The writing has a casual feel of an informed fan with experience in critiquing their favourite films. If you’re looking for a deep dive analysis, you’ll instead find an excellent though ultimately slim review of what the avid fan probably already knows. There’s no pandering, and the language meets the reader and the writer at eye level, increasing its accessibility and reach. SCREAM is a great title for explorers of the genre, eager to dip their toes in the world of horror cinema that’s not overbearingly esoteric. SCREAM wins with it’s gorgeous bright colours, full and rich border-less formatting, and clean presentation.
Pet Peeve: Recurring segments VHS Ate My Brain and Video Nasty are regrettably missing from this issue in favour of more retrospectives. These segments are often compelling and provide gritty insight for the casual consumer. Here is where SCREAM suffers from what most genre cinema zines suffer from at times: stale repetition. This issue continues a retrospective of the Nightmare On Elm Street franchise, where their competition in our spotlight has two solid features, Mexican Gothics and Folk Horror.
Kudos: The Halloween issue (Sept-Oct) could have been released at any season. There’s not a jack-o-lantern in sight. A horror movie magazine that keeps print’s version of click-bait out of its season of the witch issue? I’m impressed. Halloween is everyday in my world, and so it would seem at SCREAM.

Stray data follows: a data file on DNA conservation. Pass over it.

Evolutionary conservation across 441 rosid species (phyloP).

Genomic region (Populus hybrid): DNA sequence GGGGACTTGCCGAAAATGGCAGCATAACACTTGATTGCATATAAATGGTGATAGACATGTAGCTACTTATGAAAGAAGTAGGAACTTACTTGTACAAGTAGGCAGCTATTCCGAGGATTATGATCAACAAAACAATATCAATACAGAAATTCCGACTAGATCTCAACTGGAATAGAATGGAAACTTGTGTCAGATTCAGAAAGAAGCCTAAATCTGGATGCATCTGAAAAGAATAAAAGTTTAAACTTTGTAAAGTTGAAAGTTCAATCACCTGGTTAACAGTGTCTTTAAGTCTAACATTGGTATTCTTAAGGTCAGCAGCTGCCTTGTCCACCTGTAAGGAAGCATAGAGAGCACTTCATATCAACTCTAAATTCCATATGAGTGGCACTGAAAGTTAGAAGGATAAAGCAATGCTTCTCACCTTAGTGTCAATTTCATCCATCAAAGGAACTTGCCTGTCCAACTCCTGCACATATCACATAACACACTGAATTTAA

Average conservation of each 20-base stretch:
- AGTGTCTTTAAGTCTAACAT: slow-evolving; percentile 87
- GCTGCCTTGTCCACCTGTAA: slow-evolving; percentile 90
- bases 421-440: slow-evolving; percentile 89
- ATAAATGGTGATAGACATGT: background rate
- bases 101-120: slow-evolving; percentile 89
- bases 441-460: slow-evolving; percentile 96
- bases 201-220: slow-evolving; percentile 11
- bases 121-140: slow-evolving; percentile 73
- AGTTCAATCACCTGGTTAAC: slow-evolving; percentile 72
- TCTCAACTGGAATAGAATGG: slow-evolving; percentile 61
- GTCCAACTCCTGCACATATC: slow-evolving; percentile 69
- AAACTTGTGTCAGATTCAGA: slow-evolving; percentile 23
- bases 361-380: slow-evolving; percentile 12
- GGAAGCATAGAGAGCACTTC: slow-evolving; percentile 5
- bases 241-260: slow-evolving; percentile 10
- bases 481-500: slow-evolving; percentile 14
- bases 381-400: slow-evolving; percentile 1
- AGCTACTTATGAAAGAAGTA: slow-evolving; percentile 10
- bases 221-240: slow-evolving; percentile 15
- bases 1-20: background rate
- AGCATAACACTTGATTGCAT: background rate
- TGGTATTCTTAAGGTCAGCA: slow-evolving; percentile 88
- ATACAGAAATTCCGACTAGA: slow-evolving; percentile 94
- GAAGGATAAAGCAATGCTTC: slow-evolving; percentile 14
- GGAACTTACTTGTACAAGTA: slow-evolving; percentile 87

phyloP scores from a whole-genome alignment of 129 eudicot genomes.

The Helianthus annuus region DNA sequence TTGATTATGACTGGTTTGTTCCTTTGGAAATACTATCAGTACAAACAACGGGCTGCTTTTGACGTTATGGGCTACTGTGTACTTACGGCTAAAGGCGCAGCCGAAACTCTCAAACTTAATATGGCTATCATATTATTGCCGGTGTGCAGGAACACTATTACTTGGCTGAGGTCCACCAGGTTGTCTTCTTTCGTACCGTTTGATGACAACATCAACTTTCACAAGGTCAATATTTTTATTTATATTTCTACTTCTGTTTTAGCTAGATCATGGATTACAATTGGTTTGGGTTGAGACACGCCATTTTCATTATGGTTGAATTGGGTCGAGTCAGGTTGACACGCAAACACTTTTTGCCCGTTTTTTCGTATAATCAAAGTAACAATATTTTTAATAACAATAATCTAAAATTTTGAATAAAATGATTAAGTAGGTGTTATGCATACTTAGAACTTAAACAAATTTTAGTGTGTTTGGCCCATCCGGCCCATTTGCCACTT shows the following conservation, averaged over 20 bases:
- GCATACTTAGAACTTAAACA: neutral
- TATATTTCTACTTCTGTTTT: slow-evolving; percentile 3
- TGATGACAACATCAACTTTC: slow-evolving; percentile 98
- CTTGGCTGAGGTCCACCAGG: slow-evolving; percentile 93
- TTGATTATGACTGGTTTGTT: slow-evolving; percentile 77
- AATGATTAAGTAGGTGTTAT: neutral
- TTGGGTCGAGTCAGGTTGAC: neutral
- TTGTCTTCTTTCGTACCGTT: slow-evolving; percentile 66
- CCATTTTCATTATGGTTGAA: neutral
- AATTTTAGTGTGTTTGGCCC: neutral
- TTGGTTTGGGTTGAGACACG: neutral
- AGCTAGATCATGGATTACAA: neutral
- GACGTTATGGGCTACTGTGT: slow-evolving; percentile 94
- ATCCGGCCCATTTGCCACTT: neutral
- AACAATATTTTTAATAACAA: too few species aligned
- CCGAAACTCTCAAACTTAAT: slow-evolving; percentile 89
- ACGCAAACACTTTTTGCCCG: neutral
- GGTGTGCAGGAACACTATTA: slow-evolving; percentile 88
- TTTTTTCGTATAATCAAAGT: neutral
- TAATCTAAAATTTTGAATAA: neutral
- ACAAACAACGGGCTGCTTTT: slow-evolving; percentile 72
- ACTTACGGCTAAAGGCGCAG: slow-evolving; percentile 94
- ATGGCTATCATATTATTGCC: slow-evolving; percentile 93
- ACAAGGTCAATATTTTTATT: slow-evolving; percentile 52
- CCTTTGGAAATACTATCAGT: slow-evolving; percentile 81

Rue Morgue #202
Toronto based Rue Morgue sells a different story for our would-be horror readers and that’s not a bad thing! Rue Morgue’s subtitle reads “Horror in Culture & Entertainment”. Where SCREAM highlights modern and obscure films alike, Rue Morgue delves deeper and examines the cycles that Horror sub-genres naturally birth and die throughout time. There’s most certainly a firm hand in editorialship, where editor Andrea Subissati often acts as contributor to many segments. SCREAM seems to have a nice balance of freedom and control that I felt lacking in Rue Morgue. That’s their prerogative, of course, and I can respect the vision and commitment Subissati and the controllers of Rue’s assets have.
The content (articles and interviews) are insightful and creative, informative, and thoughtful. While written in plain-speak, the topics of discussion are often viewed through a post-modernist lens. This could quickly become tiresome, but the richness of the topics covered make it informative, albeit far from a place of neutrality. That may be indeed be fair, as the movie viewer brings with them their own biases and lenses, so why not reviewers themselves? By that metric I can agree, however, that does not mean Rue Morgue wouldn’t benefit from a broader spectrum of ideas and voices.
The advertisements for Rue Morgue products and third party toys and merchandise can get a little loud. Many fans love the exposure to horror collectibles and the latest trends, so this may be a feature many enjoy. The culture and entertainment of horror today is saturated with bits and bobs for the collector, and Rue Morgue advertises plenty of options for the consumer.
Pet Peeve: Over-hyped subscriber mailbag section. Publishing letters from subscribers describing why they’re glad they subscribed is cringe. Perhaps there aren’t many fan mail complaints, but certainly there must be some.
Kudos: Accessible depth. A true challenge with zine word restrictions. Rue Morgue’s in depth analysis and excavation of lost or unexamined relics of cinema’s past puts them at the top of their peers.